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Dining out : bourgeois anxiety in nineteenth century Paris Black, Rachel Eden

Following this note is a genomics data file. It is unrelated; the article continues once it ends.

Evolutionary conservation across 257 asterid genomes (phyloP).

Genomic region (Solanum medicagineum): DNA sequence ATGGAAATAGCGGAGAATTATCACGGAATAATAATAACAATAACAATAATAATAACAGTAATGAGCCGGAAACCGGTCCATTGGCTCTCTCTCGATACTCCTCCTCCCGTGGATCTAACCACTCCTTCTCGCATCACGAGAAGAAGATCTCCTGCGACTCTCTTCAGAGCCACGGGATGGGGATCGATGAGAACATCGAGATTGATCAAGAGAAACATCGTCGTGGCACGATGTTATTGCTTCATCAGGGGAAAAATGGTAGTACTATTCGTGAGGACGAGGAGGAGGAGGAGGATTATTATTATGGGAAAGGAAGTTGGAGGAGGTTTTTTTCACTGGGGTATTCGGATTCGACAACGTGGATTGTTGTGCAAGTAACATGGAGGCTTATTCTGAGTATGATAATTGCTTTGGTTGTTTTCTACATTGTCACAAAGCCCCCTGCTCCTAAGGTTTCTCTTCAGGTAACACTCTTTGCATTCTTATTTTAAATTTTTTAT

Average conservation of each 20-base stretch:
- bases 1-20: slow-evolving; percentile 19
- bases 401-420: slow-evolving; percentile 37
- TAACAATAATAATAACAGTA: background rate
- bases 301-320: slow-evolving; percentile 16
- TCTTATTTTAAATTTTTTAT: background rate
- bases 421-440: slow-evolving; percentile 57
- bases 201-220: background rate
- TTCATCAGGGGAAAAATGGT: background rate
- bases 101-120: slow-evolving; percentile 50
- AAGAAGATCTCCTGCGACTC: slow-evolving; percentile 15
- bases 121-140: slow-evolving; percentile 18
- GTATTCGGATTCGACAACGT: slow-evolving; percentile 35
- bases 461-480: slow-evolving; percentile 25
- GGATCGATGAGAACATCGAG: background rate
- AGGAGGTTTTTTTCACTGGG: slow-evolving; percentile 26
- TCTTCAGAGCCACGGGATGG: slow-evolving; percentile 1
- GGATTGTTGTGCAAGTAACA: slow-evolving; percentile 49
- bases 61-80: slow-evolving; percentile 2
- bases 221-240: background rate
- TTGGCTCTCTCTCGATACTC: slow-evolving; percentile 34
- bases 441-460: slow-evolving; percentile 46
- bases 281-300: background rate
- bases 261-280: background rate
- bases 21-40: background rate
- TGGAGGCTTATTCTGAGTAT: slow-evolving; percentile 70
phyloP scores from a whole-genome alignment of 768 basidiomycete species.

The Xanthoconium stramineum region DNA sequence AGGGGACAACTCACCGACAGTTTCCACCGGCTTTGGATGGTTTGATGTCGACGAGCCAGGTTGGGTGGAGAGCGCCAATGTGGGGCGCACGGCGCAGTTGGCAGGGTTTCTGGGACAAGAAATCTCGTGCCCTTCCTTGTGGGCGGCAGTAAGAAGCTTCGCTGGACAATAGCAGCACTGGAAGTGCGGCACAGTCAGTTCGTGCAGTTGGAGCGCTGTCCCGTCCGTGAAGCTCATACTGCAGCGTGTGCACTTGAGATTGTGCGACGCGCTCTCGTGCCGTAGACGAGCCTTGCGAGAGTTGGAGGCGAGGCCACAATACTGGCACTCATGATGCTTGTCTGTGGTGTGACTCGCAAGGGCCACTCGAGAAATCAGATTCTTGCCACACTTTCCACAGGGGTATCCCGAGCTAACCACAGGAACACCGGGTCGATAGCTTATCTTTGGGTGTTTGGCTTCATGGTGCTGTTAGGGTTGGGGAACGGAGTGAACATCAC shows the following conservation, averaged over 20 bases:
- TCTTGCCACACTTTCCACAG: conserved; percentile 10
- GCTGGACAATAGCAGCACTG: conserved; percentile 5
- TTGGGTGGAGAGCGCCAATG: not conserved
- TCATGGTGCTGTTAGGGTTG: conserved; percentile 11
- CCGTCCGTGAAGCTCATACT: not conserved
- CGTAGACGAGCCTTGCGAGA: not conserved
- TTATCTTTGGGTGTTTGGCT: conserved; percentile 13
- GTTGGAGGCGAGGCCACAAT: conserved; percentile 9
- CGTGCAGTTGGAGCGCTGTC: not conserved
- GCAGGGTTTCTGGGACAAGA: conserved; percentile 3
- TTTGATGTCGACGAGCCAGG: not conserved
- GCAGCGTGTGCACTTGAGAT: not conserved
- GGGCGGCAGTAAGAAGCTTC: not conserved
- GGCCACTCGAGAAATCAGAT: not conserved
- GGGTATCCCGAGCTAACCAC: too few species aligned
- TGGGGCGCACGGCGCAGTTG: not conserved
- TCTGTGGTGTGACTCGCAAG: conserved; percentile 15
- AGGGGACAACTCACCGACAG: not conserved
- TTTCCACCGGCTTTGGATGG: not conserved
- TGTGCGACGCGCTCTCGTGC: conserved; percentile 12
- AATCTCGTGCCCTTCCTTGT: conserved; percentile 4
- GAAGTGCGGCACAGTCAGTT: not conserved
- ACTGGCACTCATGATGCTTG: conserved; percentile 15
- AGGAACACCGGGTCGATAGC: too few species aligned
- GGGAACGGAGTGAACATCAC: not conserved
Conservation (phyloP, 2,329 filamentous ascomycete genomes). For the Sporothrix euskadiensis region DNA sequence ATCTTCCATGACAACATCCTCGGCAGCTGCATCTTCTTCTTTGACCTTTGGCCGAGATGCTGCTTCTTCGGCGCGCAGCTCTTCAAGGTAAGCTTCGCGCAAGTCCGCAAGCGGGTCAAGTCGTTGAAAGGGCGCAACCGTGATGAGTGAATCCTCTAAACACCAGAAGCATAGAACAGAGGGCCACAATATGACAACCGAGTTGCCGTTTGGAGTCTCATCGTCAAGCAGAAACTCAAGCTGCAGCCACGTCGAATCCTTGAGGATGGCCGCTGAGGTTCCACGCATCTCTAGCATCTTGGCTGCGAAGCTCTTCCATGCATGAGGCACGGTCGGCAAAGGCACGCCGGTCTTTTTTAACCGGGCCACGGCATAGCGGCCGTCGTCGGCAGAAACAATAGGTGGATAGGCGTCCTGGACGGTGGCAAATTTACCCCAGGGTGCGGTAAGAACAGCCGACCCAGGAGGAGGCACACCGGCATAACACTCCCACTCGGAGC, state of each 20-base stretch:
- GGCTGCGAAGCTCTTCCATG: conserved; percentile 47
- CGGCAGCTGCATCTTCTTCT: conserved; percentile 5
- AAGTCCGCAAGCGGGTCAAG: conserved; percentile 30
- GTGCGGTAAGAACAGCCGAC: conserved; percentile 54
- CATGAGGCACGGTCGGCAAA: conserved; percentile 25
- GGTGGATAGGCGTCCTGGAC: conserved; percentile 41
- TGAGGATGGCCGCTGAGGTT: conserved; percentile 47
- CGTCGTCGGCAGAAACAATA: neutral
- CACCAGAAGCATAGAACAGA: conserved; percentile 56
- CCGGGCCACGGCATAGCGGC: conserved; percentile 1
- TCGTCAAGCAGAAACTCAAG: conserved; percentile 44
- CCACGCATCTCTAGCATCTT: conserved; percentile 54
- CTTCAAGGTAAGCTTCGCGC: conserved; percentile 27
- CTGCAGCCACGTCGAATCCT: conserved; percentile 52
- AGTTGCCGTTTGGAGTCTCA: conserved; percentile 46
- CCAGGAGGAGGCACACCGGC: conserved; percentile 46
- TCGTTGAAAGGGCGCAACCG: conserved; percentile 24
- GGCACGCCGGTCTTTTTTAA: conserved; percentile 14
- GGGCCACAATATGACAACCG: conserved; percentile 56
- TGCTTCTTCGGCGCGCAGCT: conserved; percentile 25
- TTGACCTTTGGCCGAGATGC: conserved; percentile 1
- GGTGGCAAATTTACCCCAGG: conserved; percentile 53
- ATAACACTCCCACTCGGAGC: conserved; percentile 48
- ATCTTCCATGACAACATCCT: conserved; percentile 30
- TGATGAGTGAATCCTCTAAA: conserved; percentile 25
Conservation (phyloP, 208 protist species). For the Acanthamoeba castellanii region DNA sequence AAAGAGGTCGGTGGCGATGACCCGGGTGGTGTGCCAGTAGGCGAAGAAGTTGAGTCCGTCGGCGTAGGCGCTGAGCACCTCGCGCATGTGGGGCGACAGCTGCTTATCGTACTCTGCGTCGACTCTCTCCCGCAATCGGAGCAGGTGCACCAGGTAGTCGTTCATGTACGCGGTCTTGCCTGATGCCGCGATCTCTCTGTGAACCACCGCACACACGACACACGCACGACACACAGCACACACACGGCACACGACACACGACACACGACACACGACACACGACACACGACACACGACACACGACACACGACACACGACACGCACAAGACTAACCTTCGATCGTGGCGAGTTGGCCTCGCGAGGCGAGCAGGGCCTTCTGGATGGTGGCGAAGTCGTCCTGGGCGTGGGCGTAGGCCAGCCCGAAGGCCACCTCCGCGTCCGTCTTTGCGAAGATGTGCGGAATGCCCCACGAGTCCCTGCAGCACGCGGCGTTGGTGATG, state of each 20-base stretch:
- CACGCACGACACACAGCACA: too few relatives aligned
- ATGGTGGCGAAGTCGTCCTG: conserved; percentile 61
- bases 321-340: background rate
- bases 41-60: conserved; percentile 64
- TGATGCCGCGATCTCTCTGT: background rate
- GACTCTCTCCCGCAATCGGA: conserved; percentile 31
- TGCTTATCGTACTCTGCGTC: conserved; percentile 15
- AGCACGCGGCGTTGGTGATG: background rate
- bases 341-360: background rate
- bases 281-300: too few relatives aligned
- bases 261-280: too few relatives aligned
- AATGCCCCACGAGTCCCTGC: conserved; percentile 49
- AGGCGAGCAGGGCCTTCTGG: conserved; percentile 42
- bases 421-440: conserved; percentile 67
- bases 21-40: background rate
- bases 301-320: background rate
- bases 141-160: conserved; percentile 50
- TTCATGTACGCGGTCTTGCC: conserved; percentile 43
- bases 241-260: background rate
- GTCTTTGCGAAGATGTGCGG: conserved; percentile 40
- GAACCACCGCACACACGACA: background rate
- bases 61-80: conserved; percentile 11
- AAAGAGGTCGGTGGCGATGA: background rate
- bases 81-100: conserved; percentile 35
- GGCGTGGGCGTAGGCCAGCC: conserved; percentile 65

At the end of the nineteenth century, middle-class social life in Paris underwent drastic changes. Restaurant life, gastronomic literature and literary dinners during this period offer an interesting social and cultural discourse on middle-class social life. Restaurants were unique environments, where private and public lives mingled. By studying eating habits and the spaces in which people preferred to both eat and socialize, it is possible to learn more about middle-class identity. Brillat-Savarin's aphorism, "tell me what you eat and I will tell you who you are," rings true in the case of the Parisian bourgeoisie during the nineteenth century. Consequently, dining out can provide a window onto social changes that are difficult to discern using textual sources or conventional historiographical approaches. This paper focuses on the period of 1848 to 1888. The close of the century compounded both the excitement and the uncertainty of modern life. These sentiments were expressed in a multitude of ways: from daily life in the quartiers of Paris to high art in the salons. The restaurant Chez Brebant, located in Montmartre, serves as a specific case study. In conjunction, the gastronomic writings of Charles Monselet (1825-1888) help to further illuminate the middle-class perspective of changing sociability and eating habits during this period. Beginning with a brief history of the restaurant in Paris, this paper follows the rise and fall of the middle-class restaurant as an important place for bourgeois social life. The second chapter deals with the affects of Haussmannization and mass culture on bourgeois group identity. In conclusion, the third chapter looks at the resistance to change that was expressed by gastronomic literature and bourgeois hommes de lettres at the end Second Empire. Dining out offers insight into how the democratization of taste affected the bourgeoisie as a group. The modernization of city-life was a central cause of anxiety. This study attempts to offer new insights into the complexity of the daily lives of the Parisian bourgeoisie during a period of rapid change.

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